In the tricity
Most of the Kannadigas are resident in the southern part of Chandigarh with sectors 44, 45 and 46 housing most of them. There are around 10 to 15 families in Panchkula and around 12 in Mohali. Interestingly, a majority of the community in the city is employed in the banking sector. With no specific place of its own, Chandigarh Kannada Sangha operates from the Radha Krishna temple in Sector 47, Chandigarh.
“Most of over functions and get-togethers are held at the temple. We had requested the temple priest to let us hold our monthly meetings and other get-togethers here,” said the secretary of the Sangha, Shankar Rao.
With a large variety of delicacies, Kosambari, a salad made of broken halves of soaked green moong dal (lentil) with coconut, cucumber, carrot, salt and green chillies is one of the well known ones. Another well-known dish is Playas; it contains vegetables, which are either steamed or boiled to retain their colour and flavour. And, no Kannada food is complete without Saaru, a clear pepper broth.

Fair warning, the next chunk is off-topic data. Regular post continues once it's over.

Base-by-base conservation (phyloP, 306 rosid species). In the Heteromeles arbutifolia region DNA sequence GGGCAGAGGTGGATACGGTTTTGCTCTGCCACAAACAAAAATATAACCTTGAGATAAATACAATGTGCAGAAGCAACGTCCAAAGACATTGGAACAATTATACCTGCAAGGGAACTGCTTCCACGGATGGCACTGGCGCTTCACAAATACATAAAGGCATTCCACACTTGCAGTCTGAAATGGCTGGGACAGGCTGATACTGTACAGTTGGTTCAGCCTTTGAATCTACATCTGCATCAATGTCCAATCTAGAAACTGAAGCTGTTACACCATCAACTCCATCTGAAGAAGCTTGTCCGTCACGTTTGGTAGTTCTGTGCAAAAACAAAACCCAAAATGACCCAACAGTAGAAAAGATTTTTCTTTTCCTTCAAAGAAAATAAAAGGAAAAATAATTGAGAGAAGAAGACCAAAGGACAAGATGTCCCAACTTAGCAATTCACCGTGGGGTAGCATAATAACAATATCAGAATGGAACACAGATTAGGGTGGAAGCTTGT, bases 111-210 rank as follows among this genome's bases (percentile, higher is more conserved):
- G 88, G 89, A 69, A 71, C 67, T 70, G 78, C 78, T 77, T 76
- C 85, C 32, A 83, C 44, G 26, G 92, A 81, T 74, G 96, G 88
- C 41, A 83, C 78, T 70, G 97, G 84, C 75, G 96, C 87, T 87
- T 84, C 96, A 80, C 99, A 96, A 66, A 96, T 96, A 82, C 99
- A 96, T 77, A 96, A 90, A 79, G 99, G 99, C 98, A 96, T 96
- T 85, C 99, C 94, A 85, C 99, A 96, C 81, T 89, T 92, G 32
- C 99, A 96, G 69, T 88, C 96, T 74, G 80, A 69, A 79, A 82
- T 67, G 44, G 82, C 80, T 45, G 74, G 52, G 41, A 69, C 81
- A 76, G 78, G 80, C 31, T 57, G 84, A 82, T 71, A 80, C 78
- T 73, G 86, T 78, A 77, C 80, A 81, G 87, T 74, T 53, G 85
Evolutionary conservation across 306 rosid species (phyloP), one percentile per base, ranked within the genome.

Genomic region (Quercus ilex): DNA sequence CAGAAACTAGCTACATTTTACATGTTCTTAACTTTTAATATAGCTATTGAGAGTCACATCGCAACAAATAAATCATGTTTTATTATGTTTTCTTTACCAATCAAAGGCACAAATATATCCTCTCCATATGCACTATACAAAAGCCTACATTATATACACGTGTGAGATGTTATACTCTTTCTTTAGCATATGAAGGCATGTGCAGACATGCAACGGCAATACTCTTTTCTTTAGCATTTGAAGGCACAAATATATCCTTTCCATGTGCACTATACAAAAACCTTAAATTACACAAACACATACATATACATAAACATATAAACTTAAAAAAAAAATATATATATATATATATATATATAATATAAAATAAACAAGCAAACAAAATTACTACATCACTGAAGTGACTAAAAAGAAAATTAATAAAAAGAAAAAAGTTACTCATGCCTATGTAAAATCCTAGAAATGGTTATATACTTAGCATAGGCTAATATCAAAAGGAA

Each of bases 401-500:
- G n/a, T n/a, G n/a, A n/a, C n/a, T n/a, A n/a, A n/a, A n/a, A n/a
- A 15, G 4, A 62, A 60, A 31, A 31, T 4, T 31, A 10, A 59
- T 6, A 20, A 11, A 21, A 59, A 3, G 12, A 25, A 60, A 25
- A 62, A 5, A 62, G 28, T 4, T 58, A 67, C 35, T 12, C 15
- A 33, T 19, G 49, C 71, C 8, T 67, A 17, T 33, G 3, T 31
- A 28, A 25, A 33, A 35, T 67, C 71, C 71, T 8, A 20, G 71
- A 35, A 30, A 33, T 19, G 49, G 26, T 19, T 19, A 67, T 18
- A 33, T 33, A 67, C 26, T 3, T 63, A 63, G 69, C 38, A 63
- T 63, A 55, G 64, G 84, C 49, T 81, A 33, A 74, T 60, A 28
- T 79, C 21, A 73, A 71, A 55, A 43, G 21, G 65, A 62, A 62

Another popular dish of the community is Bisi bele huli anna, which is made of rice, dal, tamarind, chilli powder and cinnamon. Gojju is a vegetable dish usually made of bitter gourd, cooked in tamarind juice and jaggery with chilli powder. Chitranna is rice with lime juice, green chillies, turmeric powder and sprinkled with fried groundnuts and coriander leaves, and Majjige huli has vegetables in a buttermilk base.
Breakfast for the community usually means uppittu (the upma) made of roasted semolina and laced with chillies, coriander leaves, mustard and jeera (cumin seed). Kesari bhath (a halwa made of semolina, sugar, and saffron), chiroti and Mysore pak are among the favourite sweet dishes of the community.
Yugadi is the new year day in the Kannada tradition and is celebrated in late March or early April. On this day, the dinner is contains jaggery and neem leaves — depicting the happiness and sorrows of life. Another important festival includes Karaga, celebrated on the full moon day of Chaitra month of the traditional calendar and is celebrated in the honour of Draupadi, the wife of Pandavas.
Other festivals include the state formation day on November 1 and Ganesh Puja.
Problems and aspirations
The community aspires to be in touch with each and every Kannadiga family in the tricity. “We try to share our happiness and worries with each other. For this, we not only organise picnics and other get-togethers, but also make it a point to be always together for all our functions and festivals,” said Rao. He said they would very much like to have a ‘Bhawan’ of their own so that the community, like others, could create a small Karnataka in the tricity.